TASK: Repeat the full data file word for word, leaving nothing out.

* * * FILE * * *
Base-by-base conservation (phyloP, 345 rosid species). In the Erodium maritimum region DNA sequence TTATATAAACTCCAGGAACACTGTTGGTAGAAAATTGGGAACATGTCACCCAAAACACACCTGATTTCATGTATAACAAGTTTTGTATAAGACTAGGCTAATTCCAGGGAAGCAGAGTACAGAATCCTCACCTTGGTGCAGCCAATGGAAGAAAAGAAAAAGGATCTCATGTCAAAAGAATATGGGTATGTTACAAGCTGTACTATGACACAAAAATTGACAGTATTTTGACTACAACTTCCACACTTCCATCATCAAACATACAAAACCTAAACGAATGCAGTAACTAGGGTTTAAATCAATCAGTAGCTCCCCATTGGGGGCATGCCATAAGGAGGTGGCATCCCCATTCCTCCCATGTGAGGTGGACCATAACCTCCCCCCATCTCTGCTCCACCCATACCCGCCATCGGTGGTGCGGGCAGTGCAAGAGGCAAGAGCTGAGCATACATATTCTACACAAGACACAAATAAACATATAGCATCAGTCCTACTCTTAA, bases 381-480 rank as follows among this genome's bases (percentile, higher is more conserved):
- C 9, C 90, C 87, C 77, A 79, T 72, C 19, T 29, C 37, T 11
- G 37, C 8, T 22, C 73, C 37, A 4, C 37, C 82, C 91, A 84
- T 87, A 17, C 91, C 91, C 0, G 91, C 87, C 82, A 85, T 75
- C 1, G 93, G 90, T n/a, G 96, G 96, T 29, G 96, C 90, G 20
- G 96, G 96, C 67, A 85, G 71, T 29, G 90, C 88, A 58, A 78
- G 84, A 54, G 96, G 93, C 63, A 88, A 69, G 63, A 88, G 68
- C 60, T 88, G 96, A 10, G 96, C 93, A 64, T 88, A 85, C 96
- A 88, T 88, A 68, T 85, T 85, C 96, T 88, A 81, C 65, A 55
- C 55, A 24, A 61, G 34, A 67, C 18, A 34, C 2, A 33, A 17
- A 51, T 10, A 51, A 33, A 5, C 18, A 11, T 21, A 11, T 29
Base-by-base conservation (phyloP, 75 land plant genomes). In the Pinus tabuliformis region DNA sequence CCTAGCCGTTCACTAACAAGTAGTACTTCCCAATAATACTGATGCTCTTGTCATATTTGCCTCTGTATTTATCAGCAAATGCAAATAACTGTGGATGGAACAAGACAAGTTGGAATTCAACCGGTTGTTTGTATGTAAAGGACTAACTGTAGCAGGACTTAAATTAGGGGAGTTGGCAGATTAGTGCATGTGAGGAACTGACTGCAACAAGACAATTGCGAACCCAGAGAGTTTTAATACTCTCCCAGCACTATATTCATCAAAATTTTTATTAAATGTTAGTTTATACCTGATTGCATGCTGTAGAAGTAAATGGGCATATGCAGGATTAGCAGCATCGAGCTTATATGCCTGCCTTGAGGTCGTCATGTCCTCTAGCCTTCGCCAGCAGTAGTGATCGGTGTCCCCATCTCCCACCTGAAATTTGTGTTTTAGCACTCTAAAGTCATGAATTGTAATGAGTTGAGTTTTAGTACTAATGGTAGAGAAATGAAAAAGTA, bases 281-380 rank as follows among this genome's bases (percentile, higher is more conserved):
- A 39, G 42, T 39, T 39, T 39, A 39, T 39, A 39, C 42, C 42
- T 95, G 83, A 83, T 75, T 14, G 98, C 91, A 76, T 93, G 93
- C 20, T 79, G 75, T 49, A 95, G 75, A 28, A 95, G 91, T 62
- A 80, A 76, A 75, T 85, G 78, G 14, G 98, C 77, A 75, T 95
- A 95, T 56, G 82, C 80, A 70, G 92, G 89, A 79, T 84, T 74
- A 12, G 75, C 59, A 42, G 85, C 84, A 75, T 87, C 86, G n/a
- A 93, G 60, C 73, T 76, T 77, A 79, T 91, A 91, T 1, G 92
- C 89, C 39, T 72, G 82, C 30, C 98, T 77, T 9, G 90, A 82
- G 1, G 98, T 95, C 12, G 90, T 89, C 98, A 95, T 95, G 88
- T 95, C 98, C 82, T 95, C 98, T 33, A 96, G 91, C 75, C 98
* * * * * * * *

Base-by-base conservation (phyloP, 345 rosid species). In the Erodium maritimum region DNA sequence TTATATAAACTCCAGGAACACTGTTGGTAGAAAATTGGGAACATGTCACCCAAAACACACCTGATTTCATGTATAACAAGTTTTGTATAAGACTAGGCTAATTCCAGGGAAGCAGAGTACAGAATCCTCACCTTGGTGCAGCCAATGGAAGAAAAGAAAAAGGATCTCATGTCAAAAGAATATGGGTATGTTACAAGCTGTACTATGACACAAAAATTGACAGTATTTTGACTACAACTTCCACACTTCCATCATCAAACATACAAAACCTAAACGAATGCAGTAACTAGGGTTTAAATCAATCAGTAGCTCCCCATTGGGGGCATGCCATAAGGAGGTGGCATCCCCATTCCTCCCATGTGAGGTGGACCATAACCTCCCCCCATCTCTGCTCCACCCATACCCGCCATCGGTGGTGCGGGCAGTGCAAGAGGCAAGAGCTGAGCATACATATTCTACACAAGACACAAATAAACATATAGCATCAGTCCTACTCTTAA, bases 381-480 rank as follows among this genome's bases (percentile, higher is more conserved):
- C 9, C 90, C 87, C 77, A 79, T 72, C 19, T 29, C 37, T 11
- G 37, C 8, T 22, C 73, C 37, A 4, C 37, C 82, C 91, A 84
- T 87, A 17, C 91, C 91, C 0, G 91, C 87, C 82, A 85, T 75
- C 1, G 93, G 90, T n/a, G 96, G 96, T 29, G 96, C 90, G 20
- G 96, G 96, C 67, A 85, G 71, T 29, G 90, C 88, A 58, A 78
- G 84, A 54, G 96, G 93, C 63, A 88, A 69, G 63, A 88, G 68
- C 60, T 88, G 96, A 10, G 96, C 93, A 64, T 88, A 85, C 96
- A 88, T 88, A 68, T 85, T 85, C 96, T 88, A 81, C 65, A 55
- C 55, A 24, A 61, G 34, A 67, C 18, A 34, C 2, A 33, A 17
- A 51, T 10, A 51, A 33, A 5, C 18, A 11, T 21, A 11, T 29
Base-by-base conservation (phyloP, 75 land plant genomes). In the Pinus tabuliformis region DNA sequence CCTAGCCGTTCACTAACAAGTAGTACTTCCCAATAATACTGATGCTCTTGTCATATTTGCCTCTGTATTTATCAGCAAATGCAAATAACTGTGGATGGAACAAGACAAGTTGGAATTCAACCGGTTGTTTGTATGTAAAGGACTAACTGTAGCAGGACTTAAATTAGGGGAGTTGGCAGATTAGTGCATGTGAGGAACTGACTGCAACAAGACAATTGCGAACCCAGAGAGTTTTAATACTCTCCCAGCACTATATTCATCAAAATTTTTATTAAATGTTAGTTTATACCTGATTGCATGCTGTAGAAGTAAATGGGCATATGCAGGATTAGCAGCATCGAGCTTATATGCCTGCCTTGAGGTCGTCATGTCCTCTAGCCTTCGCCAGCAGTAGTGATCGGTGTCCCCATCTCCCACCTGAAATTTGTGTTTTAGCACTCTAAAGTCATGAATTGTAATGAGTTGAGTTTTAGTACTAATGGTAGAGAAATGAAAAAGTA, bases 281-380 rank as follows among this genome's bases (percentile, higher is more conserved):
- A 39, G 42, T 39, T 39, T 39, A 39, T 39, A 39, C 42, C 42
- T 95, G 83, A 83, T 75, T 14, G 98, C 91, A 76, T 93, G 93
- C 20, T 79, G 75, T 49, A 95, G 75, A 28, A 95, G 91, T 62
- A 80, A 76, A 75, T 85, G 78, G 14, G 98, C 77, A 75, T 95
- A 95, T 56, G 82, C 80, A 70, G 92, G 89, A 79, T 84, T 74
- A 12, G 75, C 59, A 42, G 85, C 84, A 75, T 87, C 86, G n/a
- A 93, G 60, C 73, T 76, T 77, A 79, T 91, A 91, T 1, G 92
- C 89, C 39, T 72, G 82, C 30, C 98, T 77, T 9, G 90, A 82
- G 1, G 98, T 95, C 12, G 90, T 89, C 98, A 95, T 95, G 88
- T 95, C 98, C 82, T 95, C 98, T 33, A 96, G 91, C 75, C 98